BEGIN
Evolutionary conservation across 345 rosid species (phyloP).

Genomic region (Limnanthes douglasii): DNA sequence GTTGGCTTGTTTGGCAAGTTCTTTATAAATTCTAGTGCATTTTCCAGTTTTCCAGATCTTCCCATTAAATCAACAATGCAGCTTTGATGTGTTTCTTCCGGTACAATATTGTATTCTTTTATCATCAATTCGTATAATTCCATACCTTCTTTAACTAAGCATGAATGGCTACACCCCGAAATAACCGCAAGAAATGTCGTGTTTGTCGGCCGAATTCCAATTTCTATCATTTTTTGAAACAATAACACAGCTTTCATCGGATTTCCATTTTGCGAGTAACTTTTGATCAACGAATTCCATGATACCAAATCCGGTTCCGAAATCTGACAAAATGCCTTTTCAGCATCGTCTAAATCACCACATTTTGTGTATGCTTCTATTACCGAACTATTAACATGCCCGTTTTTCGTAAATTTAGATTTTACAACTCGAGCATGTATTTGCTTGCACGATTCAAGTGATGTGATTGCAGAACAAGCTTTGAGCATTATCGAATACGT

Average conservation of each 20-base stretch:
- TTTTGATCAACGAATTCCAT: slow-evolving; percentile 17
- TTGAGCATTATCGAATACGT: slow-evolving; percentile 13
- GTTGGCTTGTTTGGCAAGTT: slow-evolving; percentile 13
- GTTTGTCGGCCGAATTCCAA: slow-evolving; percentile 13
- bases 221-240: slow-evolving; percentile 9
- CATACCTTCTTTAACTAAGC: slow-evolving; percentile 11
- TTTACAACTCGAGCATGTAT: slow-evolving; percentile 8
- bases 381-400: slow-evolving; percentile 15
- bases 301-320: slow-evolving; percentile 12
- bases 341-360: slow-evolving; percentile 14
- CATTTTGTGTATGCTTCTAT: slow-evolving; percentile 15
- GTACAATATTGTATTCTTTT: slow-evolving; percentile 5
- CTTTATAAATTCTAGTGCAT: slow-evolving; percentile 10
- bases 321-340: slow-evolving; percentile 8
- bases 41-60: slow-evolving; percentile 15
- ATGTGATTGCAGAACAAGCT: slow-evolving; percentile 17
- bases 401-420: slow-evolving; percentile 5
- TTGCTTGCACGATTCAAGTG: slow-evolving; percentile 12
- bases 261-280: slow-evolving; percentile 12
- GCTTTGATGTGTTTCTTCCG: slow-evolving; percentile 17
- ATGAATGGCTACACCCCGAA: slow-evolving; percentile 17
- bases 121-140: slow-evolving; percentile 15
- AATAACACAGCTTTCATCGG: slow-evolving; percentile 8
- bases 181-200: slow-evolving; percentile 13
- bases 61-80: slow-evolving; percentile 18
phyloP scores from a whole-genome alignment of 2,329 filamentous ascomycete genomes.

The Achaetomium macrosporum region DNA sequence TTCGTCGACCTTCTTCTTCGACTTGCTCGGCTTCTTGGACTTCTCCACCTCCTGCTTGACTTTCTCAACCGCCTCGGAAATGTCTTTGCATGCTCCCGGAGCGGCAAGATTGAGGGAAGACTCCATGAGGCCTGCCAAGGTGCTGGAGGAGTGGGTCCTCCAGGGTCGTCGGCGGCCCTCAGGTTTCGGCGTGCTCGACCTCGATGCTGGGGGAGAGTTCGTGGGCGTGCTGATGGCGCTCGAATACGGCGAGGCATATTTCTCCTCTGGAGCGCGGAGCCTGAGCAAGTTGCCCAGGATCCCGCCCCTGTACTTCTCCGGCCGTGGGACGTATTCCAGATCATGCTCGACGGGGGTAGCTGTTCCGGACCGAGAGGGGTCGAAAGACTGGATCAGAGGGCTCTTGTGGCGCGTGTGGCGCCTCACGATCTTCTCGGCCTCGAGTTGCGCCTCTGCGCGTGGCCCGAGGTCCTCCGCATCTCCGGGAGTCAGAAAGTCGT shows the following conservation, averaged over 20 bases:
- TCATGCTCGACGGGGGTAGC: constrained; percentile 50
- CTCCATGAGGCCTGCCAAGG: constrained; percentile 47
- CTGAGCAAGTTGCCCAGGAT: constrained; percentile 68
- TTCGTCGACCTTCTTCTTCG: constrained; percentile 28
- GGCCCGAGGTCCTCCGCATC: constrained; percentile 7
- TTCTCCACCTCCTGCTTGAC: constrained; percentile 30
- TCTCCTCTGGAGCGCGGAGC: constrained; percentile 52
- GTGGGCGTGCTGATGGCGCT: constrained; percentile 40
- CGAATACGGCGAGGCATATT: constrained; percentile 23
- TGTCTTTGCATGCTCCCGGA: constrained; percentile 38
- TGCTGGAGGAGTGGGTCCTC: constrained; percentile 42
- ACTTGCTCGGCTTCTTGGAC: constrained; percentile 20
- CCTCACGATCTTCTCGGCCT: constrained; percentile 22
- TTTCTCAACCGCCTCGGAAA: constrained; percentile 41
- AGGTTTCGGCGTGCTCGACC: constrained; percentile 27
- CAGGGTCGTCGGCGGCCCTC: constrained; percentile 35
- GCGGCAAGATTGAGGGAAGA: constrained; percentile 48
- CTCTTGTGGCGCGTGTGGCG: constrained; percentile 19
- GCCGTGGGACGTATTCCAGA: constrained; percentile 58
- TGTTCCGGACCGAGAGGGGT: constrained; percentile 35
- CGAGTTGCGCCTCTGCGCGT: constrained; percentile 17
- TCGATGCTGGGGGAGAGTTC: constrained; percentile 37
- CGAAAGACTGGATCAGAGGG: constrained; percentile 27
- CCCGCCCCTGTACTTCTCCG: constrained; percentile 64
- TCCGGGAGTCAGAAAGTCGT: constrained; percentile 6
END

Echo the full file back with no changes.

Evolutionary conservation across 345 rosid species (phyloP).

Genomic region (Limnanthes douglasii): DNA sequence GTTGGCTTGTTTGGCAAGTTCTTTATAAATTCTAGTGCATTTTCCAGTTTTCCAGATCTTCCCATTAAATCAACAATGCAGCTTTGATGTGTTTCTTCCGGTACAATATTGTATTCTTTTATCATCAATTCGTATAATTCCATACCTTCTTTAACTAAGCATGAATGGCTACACCCCGAAATAACCGCAAGAAATGTCGTGTTTGTCGGCCGAATTCCAATTTCTATCATTTTTTGAAACAATAACACAGCTTTCATCGGATTTCCATTTTGCGAGTAACTTTTGATCAACGAATTCCATGATACCAAATCCGGTTCCGAAATCTGACAAAATGCCTTTTCAGCATCGTCTAAATCACCACATTTTGTGTATGCTTCTATTACCGAACTATTAACATGCCCGTTTTTCGTAAATTTAGATTTTACAACTCGAGCATGTATTTGCTTGCACGATTCAAGTGATGTGATTGCAGAACAAGCTTTGAGCATTATCGAATACGT

Average conservation of each 20-base stretch:
- TTTTGATCAACGAATTCCAT: slow-evolving; percentile 17
- TTGAGCATTATCGAATACGT: slow-evolving; percentile 13
- GTTGGCTTGTTTGGCAAGTT: slow-evolving; percentile 13
- GTTTGTCGGCCGAATTCCAA: slow-evolving; percentile 13
- bases 221-240: slow-evolving; percentile 9
- CATACCTTCTTTAACTAAGC: slow-evolving; percentile 11
- TTTACAACTCGAGCATGTAT: slow-evolving; percentile 8
- bases 381-400: slow-evolving; percentile 15
- bases 301-320: slow-evolving; percentile 12
- bases 341-360: slow-evolving; percentile 14
- CATTTTGTGTATGCTTCTAT: slow-evolving; percentile 15
- GTACAATATTGTATTCTTTT: slow-evolving; percentile 5
- CTTTATAAATTCTAGTGCAT: slow-evolving; percentile 10
- bases 321-340: slow-evolving; percentile 8
- bases 41-60: slow-evolving; percentile 15
- ATGTGATTGCAGAACAAGCT: slow-evolving; percentile 17
- bases 401-420: slow-evolving; percentile 5
- TTGCTTGCACGATTCAAGTG: slow-evolving; percentile 12
- bases 261-280: slow-evolving; percentile 12
- GCTTTGATGTGTTTCTTCCG: slow-evolving; percentile 17
- ATGAATGGCTACACCCCGAA: slow-evolving; percentile 17
- bases 121-140: slow-evolving; percentile 15
- AATAACACAGCTTTCATCGG: slow-evolving; percentile 8
- bases 181-200: slow-evolving; percentile 13
- bases 61-80: slow-evolving; percentile 18
phyloP scores from a whole-genome alignment of 2,329 filamentous ascomycete genomes.

The Achaetomium macrosporum region DNA sequence TTCGTCGACCTTCTTCTTCGACTTGCTCGGCTTCTTGGACTTCTCCACCTCCTGCTTGACTTTCTCAACCGCCTCGGAAATGTCTTTGCATGCTCCCGGAGCGGCAAGATTGAGGGAAGACTCCATGAGGCCTGCCAAGGTGCTGGAGGAGTGGGTCCTCCAGGGTCGTCGGCGGCCCTCAGGTTTCGGCGTGCTCGACCTCGATGCTGGGGGAGAGTTCGTGGGCGTGCTGATGGCGCTCGAATACGGCGAGGCATATTTCTCCTCTGGAGCGCGGAGCCTGAGCAAGTTGCCCAGGATCCCGCCCCTGTACTTCTCCGGCCGTGGGACGTATTCCAGATCATGCTCGACGGGGGTAGCTGTTCCGGACCGAGAGGGGTCGAAAGACTGGATCAGAGGGCTCTTGTGGCGCGTGTGGCGCCTCACGATCTTCTCGGCCTCGAGTTGCGCCTCTGCGCGTGGCCCGAGGTCCTCCGCATCTCCGGGAGTCAGAAAGTCGT shows the following conservation, averaged over 20 bases:
- TCATGCTCGACGGGGGTAGC: constrained; percentile 50
- CTCCATGAGGCCTGCCAAGG: constrained; percentile 47
- CTGAGCAAGTTGCCCAGGAT: constrained; percentile 68
- TTCGTCGACCTTCTTCTTCG: constrained; percentile 28
- GGCCCGAGGTCCTCCGCATC: constrained; percentile 7
- TTCTCCACCTCCTGCTTGAC: constrained; percentile 30
- TCTCCTCTGGAGCGCGGAGC: constrained; percentile 52
- GTGGGCGTGCTGATGGCGCT: constrained; percentile 40
- CGAATACGGCGAGGCATATT: constrained; percentile 23
- TGTCTTTGCATGCTCCCGGA: constrained; percentile 38
- TGCTGGAGGAGTGGGTCCTC: constrained; percentile 42
- ACTTGCTCGGCTTCTTGGAC: constrained; percentile 20
- CCTCACGATCTTCTCGGCCT: constrained; percentile 22
- TTTCTCAACCGCCTCGGAAA: constrained; percentile 41
- AGGTTTCGGCGTGCTCGACC: constrained; percentile 27
- CAGGGTCGTCGGCGGCCCTC: constrained; percentile 35
- GCGGCAAGATTGAGGGAAGA: constrained; percentile 48
- CTCTTGTGGCGCGTGTGGCG: constrained; percentile 19
- GCCGTGGGACGTATTCCAGA: constrained; percentile 58
- TGTTCCGGACCGAGAGGGGT: constrained; percentile 35
- CGAGTTGCGCCTCTGCGCGT: constrained; percentile 17
- TCGATGCTGGGGGAGAGTTC: constrained; percentile 37
- CGAAAGACTGGATCAGAGGG: constrained; percentile 27
- CCCGCCCCTGTACTTCTCCG: constrained; percentile 64
- TCCGGGAGTCAGAAAGTCGT: constrained; percentile 6